Aluminum alloy Al 20240, L530 8harness satin weave 7781 glass epoxy prepreg, and Redux 335K adhesive film are the materials used to fabricate the adhesively bonded fibremetal laminated samples investigated in this study. Before bonding, the aluminum alloy bonded surfaces were abraded using 320 grit size sand paper, cleaned with acetone solvent, and appropriately surface treated in a motive to promote good chemical linkage between aluminumadhesivecomposite interface.
Metalcomposite layers of designated stacking were laminated and bonded with the single layer of adhesive film. Stacked laminates were cured in accordance with the composite manufacturer data sheet using an autoclave chamber under 3 bar and 120°C in the presence of vacuum. The cured laminates were cut to the required dimension without disturbing the adhesively bonded interface using a highspeed water jet cutter, and quality checks were carefully carried out under the optical microscope.
2.2. Experimental Tests
In total, three different configurations of DCB tests were experimented to investigate the modeI fracture behavior of metalcomposite adhesive interface fracture growth. They are as follows:(i)Thick metal doublers bonded with thin composite adherent, MCM configuration(ii)Monolithic composite adherents with in situ epoxy matrix adhesive interface, CC configuration(iii)Hybrid geometry with firmly bonded metalcomposite adherent as one arm and monolithic composite adherent as another arm, CMC configuration
Schematic representation of above listed configurations and relevant dimensions are shown in Figures 1(a)–1(c), respectively. Samples were tested at a rate of 3 mm/min using a universal testing machine. Magnitude of load P, cross head displacement δ, and crack length a were recorded during both crack initiation and instant propagation.
(a)
(b)
(c)
The fracture energy for MCM configuration is evaluated using the following guidelines of ASTM D3833 assuming that the composite layer is very thin compared to thick aluminum doublers [10]. The equation of modeI fracture energy, , is given bywhere E, B, and are Young’s modulus, width, and thickness of the aluminum adherends.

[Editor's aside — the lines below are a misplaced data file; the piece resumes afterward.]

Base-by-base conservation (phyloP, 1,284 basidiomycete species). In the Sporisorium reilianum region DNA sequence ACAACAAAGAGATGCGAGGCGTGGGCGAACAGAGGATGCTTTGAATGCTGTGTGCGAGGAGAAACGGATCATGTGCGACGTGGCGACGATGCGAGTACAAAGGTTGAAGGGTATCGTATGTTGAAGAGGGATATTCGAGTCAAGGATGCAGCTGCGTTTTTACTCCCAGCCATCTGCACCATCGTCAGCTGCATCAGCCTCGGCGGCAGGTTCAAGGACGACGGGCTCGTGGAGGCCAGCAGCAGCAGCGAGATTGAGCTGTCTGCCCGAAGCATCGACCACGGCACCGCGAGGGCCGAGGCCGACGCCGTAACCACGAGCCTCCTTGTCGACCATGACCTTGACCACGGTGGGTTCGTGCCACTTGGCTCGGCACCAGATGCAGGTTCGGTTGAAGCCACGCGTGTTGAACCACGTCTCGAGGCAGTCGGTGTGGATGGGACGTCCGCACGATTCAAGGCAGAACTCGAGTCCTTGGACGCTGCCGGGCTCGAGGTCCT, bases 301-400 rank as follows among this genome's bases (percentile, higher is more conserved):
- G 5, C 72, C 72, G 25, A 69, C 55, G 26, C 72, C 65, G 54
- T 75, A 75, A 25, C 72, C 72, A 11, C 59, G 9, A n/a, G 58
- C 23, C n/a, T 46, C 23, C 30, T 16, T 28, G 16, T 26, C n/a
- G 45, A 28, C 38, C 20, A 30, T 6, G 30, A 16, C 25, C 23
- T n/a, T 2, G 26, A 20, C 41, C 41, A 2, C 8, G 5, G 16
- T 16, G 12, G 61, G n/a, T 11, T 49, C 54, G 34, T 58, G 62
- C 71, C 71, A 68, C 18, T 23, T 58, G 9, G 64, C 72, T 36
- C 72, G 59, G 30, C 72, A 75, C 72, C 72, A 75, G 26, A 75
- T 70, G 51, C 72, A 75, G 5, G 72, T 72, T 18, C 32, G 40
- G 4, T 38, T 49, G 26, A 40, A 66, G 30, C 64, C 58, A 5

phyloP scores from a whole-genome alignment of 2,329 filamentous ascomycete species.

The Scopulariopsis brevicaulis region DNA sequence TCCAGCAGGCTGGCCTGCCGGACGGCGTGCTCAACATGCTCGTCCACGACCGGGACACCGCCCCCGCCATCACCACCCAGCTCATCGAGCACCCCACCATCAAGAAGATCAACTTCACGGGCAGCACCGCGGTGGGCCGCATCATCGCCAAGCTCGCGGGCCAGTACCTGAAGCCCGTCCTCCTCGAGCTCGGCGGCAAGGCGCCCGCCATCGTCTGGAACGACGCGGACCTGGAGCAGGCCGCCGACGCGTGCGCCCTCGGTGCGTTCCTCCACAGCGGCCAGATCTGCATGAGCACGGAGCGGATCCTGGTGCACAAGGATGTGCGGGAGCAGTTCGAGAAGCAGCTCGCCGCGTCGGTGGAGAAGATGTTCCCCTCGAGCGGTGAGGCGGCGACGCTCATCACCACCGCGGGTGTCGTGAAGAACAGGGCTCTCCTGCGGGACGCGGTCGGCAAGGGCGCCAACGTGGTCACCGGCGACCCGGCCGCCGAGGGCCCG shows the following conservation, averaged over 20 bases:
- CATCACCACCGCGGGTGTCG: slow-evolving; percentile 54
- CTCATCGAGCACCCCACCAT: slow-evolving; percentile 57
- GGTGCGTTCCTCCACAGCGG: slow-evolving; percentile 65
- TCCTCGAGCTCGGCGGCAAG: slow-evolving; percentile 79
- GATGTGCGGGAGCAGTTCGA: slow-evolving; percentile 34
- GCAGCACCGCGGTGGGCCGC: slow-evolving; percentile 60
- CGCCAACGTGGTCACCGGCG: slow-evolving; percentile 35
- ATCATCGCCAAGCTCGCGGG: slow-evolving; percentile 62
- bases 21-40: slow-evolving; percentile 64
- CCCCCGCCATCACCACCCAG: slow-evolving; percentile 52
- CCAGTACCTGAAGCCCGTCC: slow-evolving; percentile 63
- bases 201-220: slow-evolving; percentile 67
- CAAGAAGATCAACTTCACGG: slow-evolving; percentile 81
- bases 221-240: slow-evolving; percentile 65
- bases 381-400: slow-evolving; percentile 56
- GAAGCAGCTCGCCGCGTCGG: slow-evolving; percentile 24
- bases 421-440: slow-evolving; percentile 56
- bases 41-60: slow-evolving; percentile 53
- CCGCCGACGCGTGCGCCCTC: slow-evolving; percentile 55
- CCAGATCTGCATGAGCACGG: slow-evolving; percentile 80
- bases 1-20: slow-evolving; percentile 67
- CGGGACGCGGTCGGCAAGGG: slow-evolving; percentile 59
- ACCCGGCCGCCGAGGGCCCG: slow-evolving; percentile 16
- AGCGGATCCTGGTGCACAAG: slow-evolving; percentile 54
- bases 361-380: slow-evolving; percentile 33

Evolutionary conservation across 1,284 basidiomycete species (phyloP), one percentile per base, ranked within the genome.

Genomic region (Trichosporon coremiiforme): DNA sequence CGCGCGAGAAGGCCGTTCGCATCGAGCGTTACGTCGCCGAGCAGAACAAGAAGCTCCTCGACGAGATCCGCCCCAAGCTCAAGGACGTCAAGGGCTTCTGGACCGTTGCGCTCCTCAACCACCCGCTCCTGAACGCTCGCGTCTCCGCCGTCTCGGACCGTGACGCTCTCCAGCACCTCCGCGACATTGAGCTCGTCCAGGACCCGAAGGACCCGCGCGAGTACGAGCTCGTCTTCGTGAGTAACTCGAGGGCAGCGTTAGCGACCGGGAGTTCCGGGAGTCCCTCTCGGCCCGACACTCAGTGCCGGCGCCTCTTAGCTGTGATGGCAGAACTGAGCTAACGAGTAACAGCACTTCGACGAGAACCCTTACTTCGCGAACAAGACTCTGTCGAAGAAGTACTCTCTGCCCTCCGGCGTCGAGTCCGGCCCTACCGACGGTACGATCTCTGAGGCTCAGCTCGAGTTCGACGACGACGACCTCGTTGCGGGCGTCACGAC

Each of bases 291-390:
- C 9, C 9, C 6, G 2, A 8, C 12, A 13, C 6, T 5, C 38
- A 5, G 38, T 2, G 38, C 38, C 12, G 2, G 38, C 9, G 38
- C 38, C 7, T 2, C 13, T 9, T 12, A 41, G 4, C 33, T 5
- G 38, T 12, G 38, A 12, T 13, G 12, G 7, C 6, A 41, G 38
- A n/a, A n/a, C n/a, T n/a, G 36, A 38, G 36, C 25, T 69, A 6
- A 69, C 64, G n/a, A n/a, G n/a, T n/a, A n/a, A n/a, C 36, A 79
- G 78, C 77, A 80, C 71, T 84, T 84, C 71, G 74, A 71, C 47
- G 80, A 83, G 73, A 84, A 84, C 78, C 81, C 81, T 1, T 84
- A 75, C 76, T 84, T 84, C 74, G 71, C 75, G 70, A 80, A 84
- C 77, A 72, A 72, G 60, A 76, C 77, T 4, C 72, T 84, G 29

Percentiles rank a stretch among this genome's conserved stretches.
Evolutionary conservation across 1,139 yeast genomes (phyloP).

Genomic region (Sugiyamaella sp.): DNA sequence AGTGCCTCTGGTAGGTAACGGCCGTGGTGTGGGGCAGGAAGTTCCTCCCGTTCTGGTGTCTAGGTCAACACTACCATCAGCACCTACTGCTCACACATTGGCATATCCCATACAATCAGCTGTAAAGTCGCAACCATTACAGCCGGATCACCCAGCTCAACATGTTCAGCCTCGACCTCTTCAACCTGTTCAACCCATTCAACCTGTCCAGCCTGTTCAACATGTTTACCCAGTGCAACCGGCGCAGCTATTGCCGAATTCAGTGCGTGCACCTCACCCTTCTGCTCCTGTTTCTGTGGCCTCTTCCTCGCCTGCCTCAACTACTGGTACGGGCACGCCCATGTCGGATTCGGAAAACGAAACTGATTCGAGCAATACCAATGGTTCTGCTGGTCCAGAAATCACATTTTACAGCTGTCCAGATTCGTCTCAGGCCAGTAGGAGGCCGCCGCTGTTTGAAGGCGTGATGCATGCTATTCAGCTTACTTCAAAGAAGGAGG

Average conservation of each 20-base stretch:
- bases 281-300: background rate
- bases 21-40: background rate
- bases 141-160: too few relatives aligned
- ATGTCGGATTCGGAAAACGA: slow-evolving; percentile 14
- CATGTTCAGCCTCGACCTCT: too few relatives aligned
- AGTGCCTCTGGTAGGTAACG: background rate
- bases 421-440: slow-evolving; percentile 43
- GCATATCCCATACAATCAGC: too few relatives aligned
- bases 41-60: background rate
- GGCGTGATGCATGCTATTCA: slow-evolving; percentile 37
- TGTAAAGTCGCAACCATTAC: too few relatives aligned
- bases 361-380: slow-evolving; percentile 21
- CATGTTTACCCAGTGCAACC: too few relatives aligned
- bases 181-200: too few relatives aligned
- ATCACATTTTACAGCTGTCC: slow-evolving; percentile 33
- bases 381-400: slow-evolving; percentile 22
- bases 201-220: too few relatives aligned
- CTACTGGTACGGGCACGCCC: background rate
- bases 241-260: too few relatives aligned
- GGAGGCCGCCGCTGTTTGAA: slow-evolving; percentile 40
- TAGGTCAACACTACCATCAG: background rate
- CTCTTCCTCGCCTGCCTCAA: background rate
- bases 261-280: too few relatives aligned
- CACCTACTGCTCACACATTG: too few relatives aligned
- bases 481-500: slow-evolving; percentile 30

While for the CC and CMC configurations, the value of fracture energy is ascertained using the Irwin–Kies equation [12] given bywhere is the specimen compliance and a is the corresponding crack length for a given displacement of .
2.3. Finite Element Simulation
The simulation of interface crack initiation and propagation was performed using cohesive element in the commercial finite element platform, ABAQUS/Standard. The constitutive formulation of cohesive element is modeled based on the traction (t)separation () law that relates the crack opening displacement in the process zone to the resisting tractions [13]. The material model of cohesive element is defined by an initial elastic stiffness, K, peak traction which causes crack initiation, , and critical energy release rate equal to area under tractionseparation curve responsible to cause crackpropagation rate, . The schematic of the bilinear tractionseparation law used to simulate the progressive interface crack of DCB configuration in this paper is shown in Figure 2.
The input parameters required to model the cohesive elements are determined based on Turon’s methodology [14]. The methodology provides a systematic procedure to calculate the length of the cohesive zone, l_{cz}, size of the cohesive element, l_{e}, and number of cohesive elements, N_{e}, required to model the fracture growth accurately. The methodology also allows us to relax the requirement of extremely fine meshes through artificially increasing the length of cohesive zone by reducing the peak traction, , magnitude. The mathematical derivations to obtain adjusted traction strength, , and the optimum mesh parameters using Turon’s methodology are summarized in the Appendix. Both metal and composite adherents are modeled using isotropic and orthotropic elastic material properties, respectively. These layers are discretized using an incompatiblemode eightnode brick element, C3D8I, and the interface region using threedimensional cohesive element, COH3D8.